Consulting

Last Friday I had the amazing opportunity to do consulting in the Omaha Metro Area.

The client was a start-up gym looking to better manage their inventory of supplements (collagen peptides, protein, etc.) and workout equipment (knee sleeve, wrist wraps, etc.).

It wasn’t anything high end. No C-Suite meetings. No hundred dollar steak dinners.

Just one hour with some Bulletproof Coffee while working on spreadsheets at Whole Foods.

I built them a spreadsheet to manage their inventory, forecast their demand, determine their economic order quantity, safety stock, and order point. All the while I explained the math and basic principles behind it what I had built. In the end I offered my continued availability.

Now the gym is better prepared to deal with its increasing demand for supplements and equipment. Of course, as they grow they’ll need better software than just an excel spreadsheet.

But I got them started on the right track.

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If you’re a start-up or small business looking to improve your supply chain, shoot me an email and set up a free introductory consultation: meybestprocurement@gmail.com.

Supply Chain Flywheel

In February Jim Collins came out with the small book “Turning the Flywheel: A Monograph to Accompany Good to Great“.

In it, Collins discusses the Flywheel concept, and how organizations like Amazon and a failing school on a military base leveraged the Flywheel concept, and made it their own to become GREAT.

I first heard about it on the Tim Ferriss Show. During the interview, Jim Collins discussed the monograph, how it applied to businesses, departments, and even our personal lives.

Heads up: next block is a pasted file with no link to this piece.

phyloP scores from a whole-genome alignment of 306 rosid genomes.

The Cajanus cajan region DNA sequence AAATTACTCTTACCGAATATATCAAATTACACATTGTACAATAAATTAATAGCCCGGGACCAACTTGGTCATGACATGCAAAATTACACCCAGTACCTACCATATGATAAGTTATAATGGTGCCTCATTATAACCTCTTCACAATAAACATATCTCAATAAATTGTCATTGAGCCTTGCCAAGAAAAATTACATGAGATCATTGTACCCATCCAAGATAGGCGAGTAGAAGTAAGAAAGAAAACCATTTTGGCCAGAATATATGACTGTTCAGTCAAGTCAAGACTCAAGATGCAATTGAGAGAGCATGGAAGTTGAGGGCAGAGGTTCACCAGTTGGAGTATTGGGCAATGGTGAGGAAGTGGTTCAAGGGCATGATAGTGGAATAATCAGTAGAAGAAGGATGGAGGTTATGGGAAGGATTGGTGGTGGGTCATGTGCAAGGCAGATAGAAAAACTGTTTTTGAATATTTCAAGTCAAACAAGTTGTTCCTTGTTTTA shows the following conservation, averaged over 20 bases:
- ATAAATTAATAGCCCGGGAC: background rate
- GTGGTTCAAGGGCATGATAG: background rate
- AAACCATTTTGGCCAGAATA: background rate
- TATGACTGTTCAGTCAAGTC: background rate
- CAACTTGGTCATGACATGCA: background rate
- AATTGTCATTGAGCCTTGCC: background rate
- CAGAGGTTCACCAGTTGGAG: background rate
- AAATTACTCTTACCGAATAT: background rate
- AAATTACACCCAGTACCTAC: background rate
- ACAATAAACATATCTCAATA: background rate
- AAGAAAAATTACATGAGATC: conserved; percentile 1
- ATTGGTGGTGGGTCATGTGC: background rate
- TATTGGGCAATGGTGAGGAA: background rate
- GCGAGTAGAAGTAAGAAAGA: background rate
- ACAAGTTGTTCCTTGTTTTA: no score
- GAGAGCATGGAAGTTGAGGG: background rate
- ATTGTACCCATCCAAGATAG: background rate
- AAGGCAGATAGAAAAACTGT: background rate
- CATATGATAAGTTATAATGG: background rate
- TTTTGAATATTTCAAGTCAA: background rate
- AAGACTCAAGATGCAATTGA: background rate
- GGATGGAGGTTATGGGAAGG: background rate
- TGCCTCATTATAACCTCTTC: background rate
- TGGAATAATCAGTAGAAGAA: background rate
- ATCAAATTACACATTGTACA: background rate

I shared that portion of the podcast (starting at 1:40:00 or so) with a colleague, and together we built the flywheel for our Supply Chain Division at the company I worked for.

The Supply Chain Flywheel

Here is the Flywheel we came up with.

  • Increased Stakeholder Engagement
  • Quality Scope of Work
  • Better Market Position
  • Better Market Relations
  • Reduced Total Cost of Ownership
  • Increased Stakeholder Buy-In

As described by Jim Collins, each step in the Flywheel cannot but help cause the next step.

Increased stakeholder engagement cannot help but lead to a better quality scope of work. A better quality scope of work cannot help but lead to a better market position. A better market position cannot help but create better market relations. Better market relations cannot help but reduce the total cost of ownership of the materials/services being sourced. Reduced total cost of ownership cannot help but lead to increased stakeholder buy-in. Increased stakeholder buy-in cannot help but lead to increased stakeholder engagement…

And so on, and so on, and so on.

Doom Loop

The Doom Loop, of course, is the exact opposite, and each step in the Doom Loop feeds the next.

  • Decreased Engagement
  • Poor Scope of Work
  • Poor Market Position
  • Poor Market Relations
  • Increased TCO
  • Reduced Stakeholder Buy-In

Conclusion

Supply Chain/procurement should strive to reach the flywheel described here and, of course, improve upon it. Maybe there’s an additional step your team or department needs to add. Try and develop it.

And if you do need a hand to start your flywheel, the MEYBEST Procurement Solutions: Strategic Sourcing Training is a great place to start.

Should Procurement Just Get Out Of The Way?

I recently read an article whose author stated that procurement “should just get out of the way” of stakeholders.

This is a surprise from my perspective. Articles over the past few years, and my personal experience, have shown that procurement and stakeholders need to work closer together. This article seemed to recommend the opposite.

The Idea

It may seem that, too often, procurement gets in the way of work being completed.